Nolan Ferris, a longtime performance-boat owner who lives in West Monroe, N.Y., and is a member of the 1,000 Islands Charity Poker Run organizing committee, is a bit of a sap. Strike that. He’s a gigantic sap, the kind who frequently tears up at charity, events, movies, weddings and such. He only buys shirts with sleeves large enough to wear his giant heart.
I know the type because I am the type.
But here is where we differ. Ferris is charismatic. He enjoys the public spotlight. I range from accidentally charming to sarcastic and snarky. The public spotlight burns my skin so I avoid it reflexively.
In 2019, Ferris, a 43-year-old native of Syracuse, N.Y., who lives with his wife, Kim, in nearby West Monroe, worked as an auctioneer/master of ceremonies for five events. For the third consecutive year, he reprised that role at the 1,000 Islands Charity Poker Run, which raised raised an event-record $110,500 with $15,000 going to River Hospital, $60,000 for Make-A-Wish of Central New York, $10,000 for Make-A-Wish of Eastern Ontario, Canada and $20,000 for the Jewish Community Foundation-Noah’s Care Bags. (The remaining balance went to local charities including volunteer fire departments in Clayton and nearby Alexandria Bay.)
During three days in August, he tackled auctioneer/MC duties again at three fundraising events during the concurrent Lake of the Ozarks Shootout and Super Cat Fest events in Central Missouri. Three months later, he auctioned off a slew of amazing items and experiences during the fourth annual Speedonthewater/Offshoreonly Key West Bash, which raised $42,500 for locally based Samuel’s House, a nonprofit organization that serves homeless women and families.
That would be a big year for any amateur auctioneer, much less one with a full-time job working for the Ski-Doo snowmobile arm of Canada-based BRP (Bombardier Recreational Products) as a dealer educator, instructional video host and product representative at various snowmobile shows and other events. But Ferris is energetic and passionate, just as he was when he organized the Swamp Run in Upstate New York from 2002 to 2011. That experience, which included working closely with the Make-A-Wish group, came in handy when his longtime friends Ken and Renee Lalonde began talking to him about helping organize the first 1,000 Islands Charity Poker Run in 2017.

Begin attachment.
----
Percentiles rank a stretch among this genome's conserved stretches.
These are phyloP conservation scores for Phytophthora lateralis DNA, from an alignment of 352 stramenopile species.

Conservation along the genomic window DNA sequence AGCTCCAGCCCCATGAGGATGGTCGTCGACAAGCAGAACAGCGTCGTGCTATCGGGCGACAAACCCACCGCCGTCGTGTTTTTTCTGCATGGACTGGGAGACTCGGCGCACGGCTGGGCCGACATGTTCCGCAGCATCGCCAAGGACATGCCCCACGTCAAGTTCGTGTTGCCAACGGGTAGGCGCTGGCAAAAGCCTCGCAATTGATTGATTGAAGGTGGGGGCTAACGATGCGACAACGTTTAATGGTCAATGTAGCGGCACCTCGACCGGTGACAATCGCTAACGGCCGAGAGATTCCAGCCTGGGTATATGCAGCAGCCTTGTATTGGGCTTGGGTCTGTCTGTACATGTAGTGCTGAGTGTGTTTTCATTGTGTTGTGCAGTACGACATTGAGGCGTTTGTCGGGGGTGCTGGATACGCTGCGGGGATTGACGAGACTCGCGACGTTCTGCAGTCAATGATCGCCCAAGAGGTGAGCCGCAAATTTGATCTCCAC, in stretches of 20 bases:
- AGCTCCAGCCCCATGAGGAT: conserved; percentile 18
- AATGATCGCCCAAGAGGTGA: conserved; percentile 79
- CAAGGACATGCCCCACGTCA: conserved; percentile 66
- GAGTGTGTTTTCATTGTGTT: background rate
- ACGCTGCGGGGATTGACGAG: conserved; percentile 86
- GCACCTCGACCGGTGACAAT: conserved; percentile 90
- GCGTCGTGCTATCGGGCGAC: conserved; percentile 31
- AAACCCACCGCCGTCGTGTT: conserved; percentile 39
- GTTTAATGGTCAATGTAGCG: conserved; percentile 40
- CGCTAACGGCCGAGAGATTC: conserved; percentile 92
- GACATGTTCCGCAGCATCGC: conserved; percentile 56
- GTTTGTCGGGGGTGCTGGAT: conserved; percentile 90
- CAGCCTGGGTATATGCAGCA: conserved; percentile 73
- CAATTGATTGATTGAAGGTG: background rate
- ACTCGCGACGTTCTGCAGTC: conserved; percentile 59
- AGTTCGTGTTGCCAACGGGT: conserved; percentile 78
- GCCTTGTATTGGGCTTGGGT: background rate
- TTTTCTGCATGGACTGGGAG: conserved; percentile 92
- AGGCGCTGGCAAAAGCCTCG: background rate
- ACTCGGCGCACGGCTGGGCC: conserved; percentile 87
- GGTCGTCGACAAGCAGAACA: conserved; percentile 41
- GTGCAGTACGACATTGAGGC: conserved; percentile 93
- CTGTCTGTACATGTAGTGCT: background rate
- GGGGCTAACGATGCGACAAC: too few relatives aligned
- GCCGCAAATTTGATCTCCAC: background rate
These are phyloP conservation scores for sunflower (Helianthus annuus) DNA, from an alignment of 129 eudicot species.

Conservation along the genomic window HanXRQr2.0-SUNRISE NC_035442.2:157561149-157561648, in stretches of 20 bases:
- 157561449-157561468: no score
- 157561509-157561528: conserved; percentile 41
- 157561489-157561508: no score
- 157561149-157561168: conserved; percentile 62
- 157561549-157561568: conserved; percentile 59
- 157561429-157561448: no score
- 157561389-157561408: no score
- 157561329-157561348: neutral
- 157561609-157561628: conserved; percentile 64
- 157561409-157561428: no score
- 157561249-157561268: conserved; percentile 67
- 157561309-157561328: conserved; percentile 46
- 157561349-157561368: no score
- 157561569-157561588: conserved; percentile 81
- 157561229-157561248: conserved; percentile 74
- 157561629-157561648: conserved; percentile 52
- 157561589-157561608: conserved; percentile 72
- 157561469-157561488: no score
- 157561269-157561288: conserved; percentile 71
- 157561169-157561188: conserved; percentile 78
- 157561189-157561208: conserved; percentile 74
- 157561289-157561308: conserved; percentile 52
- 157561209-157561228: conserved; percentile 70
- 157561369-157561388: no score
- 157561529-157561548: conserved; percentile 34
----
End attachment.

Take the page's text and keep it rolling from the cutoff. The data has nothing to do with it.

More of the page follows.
“Ken said, ‘Just come to a meeting and listen,’” said Ferris. “I said, ‘OK, but make sure everyone brings thick skin because I really want to help you to understand what it will take. We had a conference call after that and I beat them up a little bit—there was pure dead silence on the other end of the phone. About 45 minutes later, they called me back and invited me to join the board.”
Though the work involved with organizing a major boating event benefitting several charities is endless—and at times frustrating—the experience has been life-changing-and-affirming for Ferris and his fellow 1,000 Islands Charity Poker Run organizers Alexandra Buduson, Bobby Cantwell, the Lalondes and Courtney Rutherford.
“Being part of an event like the 1,000 Islands Charity Poker Runs leads to friendships and leads to knowledge you never would have had if you weren’t involved,” said Ferris. “As one of the hosts for that event, you meet so many people from so many different walks of life who have so much to offer.
“There are a lot of people out there who hear about Make-A-Wish or some other charity and think that it’s awesome,” he continued. “But when you are front and center as an organizer, it affects you. For us, walking down a dock and taking a boat ride is second nature. For a lot of people our event benefits, it’s an experience they never dreamed of.”
Ferris, who grew up boating on Oneida Lake, the Finger Lakes and Lake Ontario, owns a Fountain 35 Lightning, a Fountain 38 Tournament center console and 30-foot Sea-Ray. And because he does most of his boating with the Lalondes in their spectacular carbon-fiber 48-foot MTI catamaran, he “rarely” uses any of them.
“People ask me, ‘Why don’t you use your own boats?’” he said, then laughed. “And I’m always like, ‘Would you?’”
Ferris paused for a moment. When he spoke again, his voice was soft.
“We are privileged to be organizers of the 1,000 Islands Charity Poker Run—there’s no better feeling,” he said. “What could give you more gratitude? I say to myself every day, five times a day. I will remember these experiences for the rest of my life.
As I told you, the guy is sap. As I also told you, so am I.